« Reply #34 on: June 08, 2012, 20:37:28 pm »
Are there any photos of how these mines were attached to the balloons John? I just can't visualize how they worked (or rather didn't).

Online John

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Re: "Hoist with his own petard.." - No.2 Mobile Balloon Unit
« Reply #35 on: June 08, 2012, 20:48:12 pm »
I don't have any pictures myself, or any understanding of the system I'm afraid.. although this link is an interesting read.. http://www.bbrclub.org/free_balloon_operations_in_world.htm
"You know, if you don’t read history, you’re a bloody idiot." - James Clavell

Online John

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Re: "Hoist with his own petard.." - No.2 Mobile Balloon Unit
« Reply #36 on: June 23, 2017, 08:07:44 am »
Operating instructions..
"You know, if you don’t read history, you’re a bloody idiot." - James Clavell

Online John

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Re: "Hoist with his own petard.." - No.2 Mobile Balloon Unit
« Reply #37 on: August 18, 2020, 12:50:38 pm »
Petard Operational Area, showing launch sites, target area etc. This plan appears in the book "Balloon Bombs And The Sheppey Incident" by the late Alan Musselwhite, and is itself extracted from the file AIR 13/38 at the National Archives.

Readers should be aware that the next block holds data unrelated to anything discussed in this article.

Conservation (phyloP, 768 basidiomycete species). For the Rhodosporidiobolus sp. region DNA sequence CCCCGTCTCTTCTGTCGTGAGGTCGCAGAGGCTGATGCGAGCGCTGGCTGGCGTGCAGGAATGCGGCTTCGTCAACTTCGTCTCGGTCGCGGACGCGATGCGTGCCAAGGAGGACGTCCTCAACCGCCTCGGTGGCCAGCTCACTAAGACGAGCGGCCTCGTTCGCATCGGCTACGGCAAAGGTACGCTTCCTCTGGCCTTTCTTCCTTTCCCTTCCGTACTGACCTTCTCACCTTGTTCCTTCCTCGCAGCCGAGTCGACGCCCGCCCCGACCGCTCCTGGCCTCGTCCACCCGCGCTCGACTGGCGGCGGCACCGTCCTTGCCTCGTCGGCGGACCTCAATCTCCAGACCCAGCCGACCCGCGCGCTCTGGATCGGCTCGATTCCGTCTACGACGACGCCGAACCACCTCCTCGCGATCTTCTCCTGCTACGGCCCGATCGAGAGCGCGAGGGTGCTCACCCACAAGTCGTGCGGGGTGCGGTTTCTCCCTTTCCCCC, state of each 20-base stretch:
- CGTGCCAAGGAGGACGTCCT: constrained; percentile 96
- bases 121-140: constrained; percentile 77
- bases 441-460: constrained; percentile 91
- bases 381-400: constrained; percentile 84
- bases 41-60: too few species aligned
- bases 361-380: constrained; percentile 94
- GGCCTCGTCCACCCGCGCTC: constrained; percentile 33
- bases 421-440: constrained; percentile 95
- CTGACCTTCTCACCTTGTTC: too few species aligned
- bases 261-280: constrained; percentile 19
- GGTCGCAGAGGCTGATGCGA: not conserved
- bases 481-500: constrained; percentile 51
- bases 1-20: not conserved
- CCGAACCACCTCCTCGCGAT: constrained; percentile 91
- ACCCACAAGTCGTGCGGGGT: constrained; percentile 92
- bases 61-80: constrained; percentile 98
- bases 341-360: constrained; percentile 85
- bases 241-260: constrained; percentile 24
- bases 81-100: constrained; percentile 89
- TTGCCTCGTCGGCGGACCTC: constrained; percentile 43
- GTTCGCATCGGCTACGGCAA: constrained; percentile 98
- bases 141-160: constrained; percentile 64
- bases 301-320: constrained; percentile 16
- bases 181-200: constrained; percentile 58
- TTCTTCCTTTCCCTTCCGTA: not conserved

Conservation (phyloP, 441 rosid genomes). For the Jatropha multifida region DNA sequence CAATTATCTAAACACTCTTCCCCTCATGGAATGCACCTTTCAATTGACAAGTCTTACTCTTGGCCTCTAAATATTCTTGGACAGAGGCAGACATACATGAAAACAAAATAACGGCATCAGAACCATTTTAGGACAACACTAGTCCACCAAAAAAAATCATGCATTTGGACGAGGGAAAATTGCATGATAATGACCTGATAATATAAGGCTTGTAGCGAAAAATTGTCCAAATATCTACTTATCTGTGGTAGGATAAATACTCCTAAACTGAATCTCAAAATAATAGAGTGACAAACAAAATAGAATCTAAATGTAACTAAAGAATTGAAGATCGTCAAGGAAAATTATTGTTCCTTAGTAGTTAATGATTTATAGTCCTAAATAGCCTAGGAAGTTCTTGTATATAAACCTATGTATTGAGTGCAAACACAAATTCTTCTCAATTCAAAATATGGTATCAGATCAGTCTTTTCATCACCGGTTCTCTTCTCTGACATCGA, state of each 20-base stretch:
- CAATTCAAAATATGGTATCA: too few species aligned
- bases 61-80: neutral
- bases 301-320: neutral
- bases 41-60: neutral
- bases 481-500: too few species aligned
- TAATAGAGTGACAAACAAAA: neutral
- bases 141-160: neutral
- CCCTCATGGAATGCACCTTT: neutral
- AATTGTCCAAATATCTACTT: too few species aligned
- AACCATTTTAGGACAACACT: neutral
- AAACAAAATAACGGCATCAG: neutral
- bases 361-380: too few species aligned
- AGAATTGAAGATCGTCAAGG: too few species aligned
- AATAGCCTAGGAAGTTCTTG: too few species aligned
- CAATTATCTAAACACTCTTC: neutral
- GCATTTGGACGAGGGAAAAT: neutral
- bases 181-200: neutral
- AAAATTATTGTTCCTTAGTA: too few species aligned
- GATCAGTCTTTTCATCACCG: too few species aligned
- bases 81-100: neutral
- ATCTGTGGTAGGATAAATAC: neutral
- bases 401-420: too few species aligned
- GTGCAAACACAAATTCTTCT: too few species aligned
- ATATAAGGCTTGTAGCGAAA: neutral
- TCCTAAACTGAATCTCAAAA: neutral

"You know, if you don’t read history, you’re a bloody idiot." - James Clavell

Online John

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Re: "Hoist with his own petard.." - No.2 Mobile Balloon Unit
« Reply #38 on: June 02, 2023, 16:21:49 pm »
Referring back to Reply #14, which detailed the unfortunate incident where the free barrage came down in Sheppey instead of being blown out over the Estuary and into the North Sea, here's a newspaper report on the inquests. As usual, I will add the graves of the local casualties in their own topics.



Sheerness Times Guardian - Friday 10 April 1942

Two Airmen and Two Civilians Killed